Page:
Essentially, while bulk magnetite a rock mineral and common iron ore produces a very weak magnetic field, the nano-magnetite particles are supermagnetic, which allows them to attract free phosphates in solution. This property also allows for easy removal of the nanocomposite from solution using magnetic fields.
Some other potential areas of nanotechnology application include the use of carbon nanotubes for water filtrationcoating seeds with nanoparticles that can help speed up germination, and nano-enabled enhanced delivery of nutrients through either the soil or through sprays. A previous blog post explained how nanoparticles can potentially leach into the environment and potential outcomes of this exposure.
Before farmers start widely using nanomaterials in agriculture, researchers need to do more research, including working to understand the toxicity of nanoparticles to both the environment and to humans. In addition, international and domestic regulation of nanoparticle use is evolving and will affect how these new agricultural technologies will be implemented.
Nanotechnology can help reduce the human impact on the Chesapeake Bay. As with many emerging fields, there are certainly potential risks to go along with the rewards, but there is still hope!
While progress may be slow, agricultural pollution is fortunately reversible and there are plenty of options left to explore.suburban expansion began in the s, wetlands continued to be drained and filled. In the. s, nutrient management efforts began to take hold in agriculture, and in the s, Chesapeake Bay tributary strategies were put in place, setting goals for reductions of nutrient.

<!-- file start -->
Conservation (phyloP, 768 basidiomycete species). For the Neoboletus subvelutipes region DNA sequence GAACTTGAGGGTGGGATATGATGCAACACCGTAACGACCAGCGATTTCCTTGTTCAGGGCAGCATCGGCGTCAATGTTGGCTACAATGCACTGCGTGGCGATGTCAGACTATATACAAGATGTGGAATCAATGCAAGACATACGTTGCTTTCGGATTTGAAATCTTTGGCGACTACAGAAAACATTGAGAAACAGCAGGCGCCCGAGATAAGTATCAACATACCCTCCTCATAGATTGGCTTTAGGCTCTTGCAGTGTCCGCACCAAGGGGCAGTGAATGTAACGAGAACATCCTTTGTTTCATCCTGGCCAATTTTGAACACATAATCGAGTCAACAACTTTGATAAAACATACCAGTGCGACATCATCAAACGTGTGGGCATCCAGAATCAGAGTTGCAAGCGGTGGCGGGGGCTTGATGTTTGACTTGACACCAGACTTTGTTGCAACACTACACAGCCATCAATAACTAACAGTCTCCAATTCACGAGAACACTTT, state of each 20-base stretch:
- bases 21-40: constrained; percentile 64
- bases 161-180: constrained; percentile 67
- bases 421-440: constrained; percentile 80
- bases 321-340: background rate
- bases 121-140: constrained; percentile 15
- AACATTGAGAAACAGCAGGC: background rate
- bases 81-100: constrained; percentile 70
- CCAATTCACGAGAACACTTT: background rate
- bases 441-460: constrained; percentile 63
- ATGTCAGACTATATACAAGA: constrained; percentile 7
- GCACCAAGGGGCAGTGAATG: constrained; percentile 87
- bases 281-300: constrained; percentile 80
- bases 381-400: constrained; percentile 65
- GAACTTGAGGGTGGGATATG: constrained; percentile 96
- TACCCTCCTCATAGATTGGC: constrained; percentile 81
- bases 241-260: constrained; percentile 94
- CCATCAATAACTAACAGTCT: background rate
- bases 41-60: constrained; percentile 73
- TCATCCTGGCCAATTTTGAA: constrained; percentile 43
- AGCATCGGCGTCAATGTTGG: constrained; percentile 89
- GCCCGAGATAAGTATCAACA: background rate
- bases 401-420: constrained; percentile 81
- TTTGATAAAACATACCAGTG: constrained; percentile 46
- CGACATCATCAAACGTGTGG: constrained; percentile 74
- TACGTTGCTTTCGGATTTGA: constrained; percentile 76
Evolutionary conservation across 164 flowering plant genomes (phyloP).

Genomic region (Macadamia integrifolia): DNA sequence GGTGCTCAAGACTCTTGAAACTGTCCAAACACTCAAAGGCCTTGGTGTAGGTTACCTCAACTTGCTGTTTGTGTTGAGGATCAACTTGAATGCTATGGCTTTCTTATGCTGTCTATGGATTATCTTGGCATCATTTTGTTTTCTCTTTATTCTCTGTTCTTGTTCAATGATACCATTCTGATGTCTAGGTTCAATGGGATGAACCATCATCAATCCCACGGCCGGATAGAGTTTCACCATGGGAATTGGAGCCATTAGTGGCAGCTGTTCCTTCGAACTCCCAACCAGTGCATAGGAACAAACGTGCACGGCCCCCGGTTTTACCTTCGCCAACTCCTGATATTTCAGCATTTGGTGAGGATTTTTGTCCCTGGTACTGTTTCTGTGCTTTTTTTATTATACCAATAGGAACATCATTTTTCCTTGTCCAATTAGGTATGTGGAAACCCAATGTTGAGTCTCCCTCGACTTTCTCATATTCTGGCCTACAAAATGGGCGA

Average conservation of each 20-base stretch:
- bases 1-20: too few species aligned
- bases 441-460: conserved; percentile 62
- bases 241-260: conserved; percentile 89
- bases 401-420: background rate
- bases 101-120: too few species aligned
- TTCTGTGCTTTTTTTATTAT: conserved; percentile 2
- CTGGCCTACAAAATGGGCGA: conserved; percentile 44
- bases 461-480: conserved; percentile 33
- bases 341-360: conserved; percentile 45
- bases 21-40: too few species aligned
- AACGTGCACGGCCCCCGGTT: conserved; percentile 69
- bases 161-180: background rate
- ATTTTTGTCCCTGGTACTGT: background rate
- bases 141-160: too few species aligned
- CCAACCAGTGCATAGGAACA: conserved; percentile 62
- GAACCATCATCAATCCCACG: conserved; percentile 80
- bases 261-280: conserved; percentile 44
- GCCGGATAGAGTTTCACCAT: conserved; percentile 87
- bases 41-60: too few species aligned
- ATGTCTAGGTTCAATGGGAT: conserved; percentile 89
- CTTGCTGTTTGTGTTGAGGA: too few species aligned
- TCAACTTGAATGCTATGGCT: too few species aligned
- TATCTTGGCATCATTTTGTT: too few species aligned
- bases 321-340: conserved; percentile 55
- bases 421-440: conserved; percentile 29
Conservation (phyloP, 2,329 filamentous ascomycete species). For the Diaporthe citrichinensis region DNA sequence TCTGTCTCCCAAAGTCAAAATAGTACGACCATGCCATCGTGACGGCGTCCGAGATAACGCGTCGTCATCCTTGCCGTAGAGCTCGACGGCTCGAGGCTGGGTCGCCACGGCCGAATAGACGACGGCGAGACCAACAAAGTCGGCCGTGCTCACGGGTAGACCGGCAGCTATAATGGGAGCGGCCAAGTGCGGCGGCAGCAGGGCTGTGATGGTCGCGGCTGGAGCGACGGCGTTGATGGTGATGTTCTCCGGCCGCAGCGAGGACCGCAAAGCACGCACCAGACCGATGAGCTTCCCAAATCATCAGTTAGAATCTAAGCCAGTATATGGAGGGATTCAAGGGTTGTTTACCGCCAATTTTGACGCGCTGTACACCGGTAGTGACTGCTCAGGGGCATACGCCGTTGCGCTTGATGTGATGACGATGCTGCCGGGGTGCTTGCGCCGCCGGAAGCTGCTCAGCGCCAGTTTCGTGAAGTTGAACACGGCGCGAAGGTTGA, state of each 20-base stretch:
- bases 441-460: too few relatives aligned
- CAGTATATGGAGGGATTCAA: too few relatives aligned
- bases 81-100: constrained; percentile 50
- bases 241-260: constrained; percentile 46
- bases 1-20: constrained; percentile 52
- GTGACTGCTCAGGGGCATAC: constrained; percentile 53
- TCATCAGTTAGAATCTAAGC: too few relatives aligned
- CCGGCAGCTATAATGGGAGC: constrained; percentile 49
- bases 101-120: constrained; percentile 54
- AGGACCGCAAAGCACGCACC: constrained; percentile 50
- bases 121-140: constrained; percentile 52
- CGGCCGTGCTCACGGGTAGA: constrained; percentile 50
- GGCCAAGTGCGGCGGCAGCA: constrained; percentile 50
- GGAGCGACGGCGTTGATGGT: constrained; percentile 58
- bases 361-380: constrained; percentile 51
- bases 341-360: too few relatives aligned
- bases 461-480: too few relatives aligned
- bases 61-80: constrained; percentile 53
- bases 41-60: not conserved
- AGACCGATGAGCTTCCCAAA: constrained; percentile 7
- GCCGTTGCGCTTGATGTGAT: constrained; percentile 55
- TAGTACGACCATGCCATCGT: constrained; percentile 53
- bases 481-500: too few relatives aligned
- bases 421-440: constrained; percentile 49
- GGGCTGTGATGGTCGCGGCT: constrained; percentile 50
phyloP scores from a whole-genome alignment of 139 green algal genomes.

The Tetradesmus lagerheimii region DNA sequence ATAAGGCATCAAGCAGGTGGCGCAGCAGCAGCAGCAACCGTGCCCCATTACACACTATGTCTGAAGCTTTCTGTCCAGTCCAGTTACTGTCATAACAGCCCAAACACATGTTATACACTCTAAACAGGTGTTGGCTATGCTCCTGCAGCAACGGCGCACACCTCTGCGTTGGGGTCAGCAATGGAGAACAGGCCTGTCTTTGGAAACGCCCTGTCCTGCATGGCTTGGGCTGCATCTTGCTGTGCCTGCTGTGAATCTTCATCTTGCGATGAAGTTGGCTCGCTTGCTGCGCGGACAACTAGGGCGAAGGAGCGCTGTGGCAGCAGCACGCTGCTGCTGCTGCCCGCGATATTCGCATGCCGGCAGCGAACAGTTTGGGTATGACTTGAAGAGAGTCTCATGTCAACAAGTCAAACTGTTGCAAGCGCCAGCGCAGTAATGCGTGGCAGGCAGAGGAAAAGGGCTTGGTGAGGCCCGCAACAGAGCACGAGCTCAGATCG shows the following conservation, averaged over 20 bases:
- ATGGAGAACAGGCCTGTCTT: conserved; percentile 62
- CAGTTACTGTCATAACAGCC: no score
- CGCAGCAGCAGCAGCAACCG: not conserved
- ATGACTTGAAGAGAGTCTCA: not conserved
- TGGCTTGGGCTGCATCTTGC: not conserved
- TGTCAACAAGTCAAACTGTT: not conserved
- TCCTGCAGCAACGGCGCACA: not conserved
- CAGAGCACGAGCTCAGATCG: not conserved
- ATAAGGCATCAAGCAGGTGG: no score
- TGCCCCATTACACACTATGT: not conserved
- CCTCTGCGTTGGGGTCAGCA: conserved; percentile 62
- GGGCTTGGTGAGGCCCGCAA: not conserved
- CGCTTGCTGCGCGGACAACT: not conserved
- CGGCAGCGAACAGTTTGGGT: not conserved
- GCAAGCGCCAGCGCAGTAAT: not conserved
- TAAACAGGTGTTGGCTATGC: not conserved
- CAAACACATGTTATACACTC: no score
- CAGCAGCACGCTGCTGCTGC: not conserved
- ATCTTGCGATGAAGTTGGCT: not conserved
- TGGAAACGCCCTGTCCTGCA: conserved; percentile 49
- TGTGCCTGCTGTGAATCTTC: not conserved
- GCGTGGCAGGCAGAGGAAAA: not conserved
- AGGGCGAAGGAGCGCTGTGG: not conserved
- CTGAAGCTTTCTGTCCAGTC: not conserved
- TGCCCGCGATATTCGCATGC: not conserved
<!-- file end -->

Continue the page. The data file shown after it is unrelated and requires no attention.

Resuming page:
and . agricultural best management practice which, in the opinion of the local soil and water conservation district board, addresses the more predominant water quality issue on the adjacent land-erosion control or nutrient. landowners in the Chesapeake Bay Watershed to identify natural resource concerns and Agricultural Management Assistance (AMA) Chesapeake Bay Watershed Initiative (CBWI) pasture area had hydric soils, was often wet, and its run-off water flowed into.
Farming and a healthy farm economy play a critical role in local communities, in the social fabric of the region, and in the water quality of our rivers, streams, and the Chesapeake Bay. According to the Chesapeake Bay Watershed Model (CBWM), the agriculture sector is responsible for forty-nine percent of the total delivered nitrogen load and sixty-two percent of the total delivered phosphorus load to the Chesapeake Bay.
West Virginia's farmers have a proven history of being good stewards of the land. The Bay Act program is designed to improve water quality in the Chesapeake Bay and other waters of the State by requiring the use of effective land management and land use planning.
At the heart of the Bay Act is the concept that land can be used and developed to minimize negative impacts on water quality.